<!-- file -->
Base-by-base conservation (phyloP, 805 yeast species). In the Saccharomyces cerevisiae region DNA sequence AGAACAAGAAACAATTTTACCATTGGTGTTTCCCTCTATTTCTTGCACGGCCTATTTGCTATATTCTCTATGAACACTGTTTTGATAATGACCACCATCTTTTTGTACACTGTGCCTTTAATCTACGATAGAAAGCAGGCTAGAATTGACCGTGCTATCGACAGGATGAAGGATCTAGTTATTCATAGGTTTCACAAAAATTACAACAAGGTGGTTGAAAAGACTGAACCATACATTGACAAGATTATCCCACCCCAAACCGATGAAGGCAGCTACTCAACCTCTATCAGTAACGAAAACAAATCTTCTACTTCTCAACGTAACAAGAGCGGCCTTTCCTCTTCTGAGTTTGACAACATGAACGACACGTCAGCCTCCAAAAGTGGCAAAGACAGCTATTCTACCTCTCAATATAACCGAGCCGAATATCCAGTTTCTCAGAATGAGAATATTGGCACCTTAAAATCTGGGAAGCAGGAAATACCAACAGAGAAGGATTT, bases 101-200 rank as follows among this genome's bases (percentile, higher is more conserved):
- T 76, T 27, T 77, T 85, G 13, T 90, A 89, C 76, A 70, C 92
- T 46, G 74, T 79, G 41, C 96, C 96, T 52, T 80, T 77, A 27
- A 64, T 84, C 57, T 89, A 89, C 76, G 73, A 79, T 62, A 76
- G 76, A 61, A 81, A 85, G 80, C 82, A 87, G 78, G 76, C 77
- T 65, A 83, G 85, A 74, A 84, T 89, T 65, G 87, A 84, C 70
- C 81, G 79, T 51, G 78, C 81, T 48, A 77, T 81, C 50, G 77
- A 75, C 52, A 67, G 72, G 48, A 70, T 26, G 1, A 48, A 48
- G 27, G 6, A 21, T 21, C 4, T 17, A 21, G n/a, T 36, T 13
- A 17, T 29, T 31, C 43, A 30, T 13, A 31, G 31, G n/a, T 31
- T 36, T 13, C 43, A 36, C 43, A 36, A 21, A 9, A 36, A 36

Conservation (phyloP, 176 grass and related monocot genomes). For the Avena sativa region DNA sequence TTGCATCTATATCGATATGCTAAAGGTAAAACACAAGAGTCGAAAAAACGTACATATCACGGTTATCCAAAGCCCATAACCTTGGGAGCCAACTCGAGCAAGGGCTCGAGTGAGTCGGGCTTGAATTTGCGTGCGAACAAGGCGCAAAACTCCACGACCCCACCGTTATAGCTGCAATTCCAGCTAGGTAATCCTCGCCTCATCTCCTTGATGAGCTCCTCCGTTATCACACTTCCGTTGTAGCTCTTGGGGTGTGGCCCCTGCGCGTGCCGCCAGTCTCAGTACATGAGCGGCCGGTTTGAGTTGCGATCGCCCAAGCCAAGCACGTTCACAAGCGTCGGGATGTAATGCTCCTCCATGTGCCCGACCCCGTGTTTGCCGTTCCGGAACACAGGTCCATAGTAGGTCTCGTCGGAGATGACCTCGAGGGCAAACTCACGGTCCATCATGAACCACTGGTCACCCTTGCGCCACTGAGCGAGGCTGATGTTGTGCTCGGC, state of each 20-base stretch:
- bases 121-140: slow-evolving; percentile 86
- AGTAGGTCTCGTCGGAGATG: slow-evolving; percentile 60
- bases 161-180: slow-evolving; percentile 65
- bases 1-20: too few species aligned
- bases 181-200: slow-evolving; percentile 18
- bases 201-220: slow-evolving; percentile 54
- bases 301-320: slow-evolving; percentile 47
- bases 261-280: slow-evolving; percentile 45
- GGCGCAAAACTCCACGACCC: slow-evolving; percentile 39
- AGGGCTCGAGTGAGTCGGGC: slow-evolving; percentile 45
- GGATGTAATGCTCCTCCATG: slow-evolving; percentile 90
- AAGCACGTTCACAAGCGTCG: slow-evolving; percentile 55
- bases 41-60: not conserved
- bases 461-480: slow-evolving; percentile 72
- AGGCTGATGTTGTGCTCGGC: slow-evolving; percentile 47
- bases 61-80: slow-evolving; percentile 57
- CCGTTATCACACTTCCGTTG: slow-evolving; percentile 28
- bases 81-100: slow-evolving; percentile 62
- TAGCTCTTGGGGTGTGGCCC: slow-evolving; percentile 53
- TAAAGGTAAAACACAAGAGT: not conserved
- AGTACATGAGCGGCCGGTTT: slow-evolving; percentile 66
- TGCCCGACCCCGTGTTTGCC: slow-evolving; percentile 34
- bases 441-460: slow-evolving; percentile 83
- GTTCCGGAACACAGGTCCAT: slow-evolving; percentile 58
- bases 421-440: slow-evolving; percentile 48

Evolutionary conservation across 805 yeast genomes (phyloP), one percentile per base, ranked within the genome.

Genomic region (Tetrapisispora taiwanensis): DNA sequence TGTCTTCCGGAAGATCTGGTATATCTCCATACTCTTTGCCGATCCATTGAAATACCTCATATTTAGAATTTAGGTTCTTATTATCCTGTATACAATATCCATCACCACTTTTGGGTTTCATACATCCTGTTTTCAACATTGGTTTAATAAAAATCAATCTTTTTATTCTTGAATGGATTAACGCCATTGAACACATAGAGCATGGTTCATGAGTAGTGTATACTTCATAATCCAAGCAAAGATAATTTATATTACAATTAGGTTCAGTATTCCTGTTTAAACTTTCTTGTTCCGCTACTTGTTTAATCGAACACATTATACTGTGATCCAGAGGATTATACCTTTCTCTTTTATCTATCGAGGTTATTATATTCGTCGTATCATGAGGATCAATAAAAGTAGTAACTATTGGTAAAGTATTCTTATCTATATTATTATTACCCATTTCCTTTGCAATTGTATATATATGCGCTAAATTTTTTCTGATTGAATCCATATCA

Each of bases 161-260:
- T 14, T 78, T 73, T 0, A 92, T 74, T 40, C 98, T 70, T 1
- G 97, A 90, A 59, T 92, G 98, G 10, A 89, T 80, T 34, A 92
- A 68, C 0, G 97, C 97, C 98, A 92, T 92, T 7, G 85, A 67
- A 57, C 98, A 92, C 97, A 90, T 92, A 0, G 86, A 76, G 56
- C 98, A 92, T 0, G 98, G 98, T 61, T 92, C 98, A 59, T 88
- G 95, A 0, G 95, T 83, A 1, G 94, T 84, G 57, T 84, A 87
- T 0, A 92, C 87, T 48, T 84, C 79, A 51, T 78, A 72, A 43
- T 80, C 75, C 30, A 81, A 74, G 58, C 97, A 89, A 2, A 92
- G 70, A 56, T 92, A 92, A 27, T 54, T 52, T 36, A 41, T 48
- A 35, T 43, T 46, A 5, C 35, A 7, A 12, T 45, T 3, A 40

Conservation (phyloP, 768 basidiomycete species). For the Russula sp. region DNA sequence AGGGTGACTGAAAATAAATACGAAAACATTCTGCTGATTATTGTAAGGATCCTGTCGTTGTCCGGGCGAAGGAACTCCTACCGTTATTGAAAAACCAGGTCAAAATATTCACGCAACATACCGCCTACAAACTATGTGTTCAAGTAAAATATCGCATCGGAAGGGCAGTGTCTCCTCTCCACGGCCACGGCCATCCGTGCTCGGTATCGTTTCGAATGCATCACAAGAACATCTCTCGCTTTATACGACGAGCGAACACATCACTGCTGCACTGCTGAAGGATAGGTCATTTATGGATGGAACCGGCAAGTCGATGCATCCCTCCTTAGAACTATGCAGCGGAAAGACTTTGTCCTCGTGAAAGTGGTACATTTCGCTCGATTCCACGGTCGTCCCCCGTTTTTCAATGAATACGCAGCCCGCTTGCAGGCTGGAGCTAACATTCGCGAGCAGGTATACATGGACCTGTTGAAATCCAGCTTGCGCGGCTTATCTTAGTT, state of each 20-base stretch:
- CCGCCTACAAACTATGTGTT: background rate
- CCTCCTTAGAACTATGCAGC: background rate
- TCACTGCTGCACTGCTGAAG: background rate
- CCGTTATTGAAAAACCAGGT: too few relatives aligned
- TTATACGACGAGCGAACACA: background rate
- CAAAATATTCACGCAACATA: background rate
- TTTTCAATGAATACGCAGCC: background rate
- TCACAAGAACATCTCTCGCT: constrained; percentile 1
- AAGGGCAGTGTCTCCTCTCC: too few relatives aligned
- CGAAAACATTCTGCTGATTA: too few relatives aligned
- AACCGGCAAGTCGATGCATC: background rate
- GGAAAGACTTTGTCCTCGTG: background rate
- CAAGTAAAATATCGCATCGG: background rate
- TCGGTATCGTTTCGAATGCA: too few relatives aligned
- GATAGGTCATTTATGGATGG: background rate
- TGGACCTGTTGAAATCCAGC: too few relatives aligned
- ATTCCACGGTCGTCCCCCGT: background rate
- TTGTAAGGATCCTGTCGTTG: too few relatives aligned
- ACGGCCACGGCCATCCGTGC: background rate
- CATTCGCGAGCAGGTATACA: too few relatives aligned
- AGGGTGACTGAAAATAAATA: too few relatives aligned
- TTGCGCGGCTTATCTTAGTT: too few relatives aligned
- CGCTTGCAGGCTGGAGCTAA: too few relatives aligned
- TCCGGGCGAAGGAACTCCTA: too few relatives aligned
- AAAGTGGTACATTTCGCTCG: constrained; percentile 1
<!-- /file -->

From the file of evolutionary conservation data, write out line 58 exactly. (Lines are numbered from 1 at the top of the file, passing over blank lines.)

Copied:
- TTTTCAATGAATACGCAGCC: background rate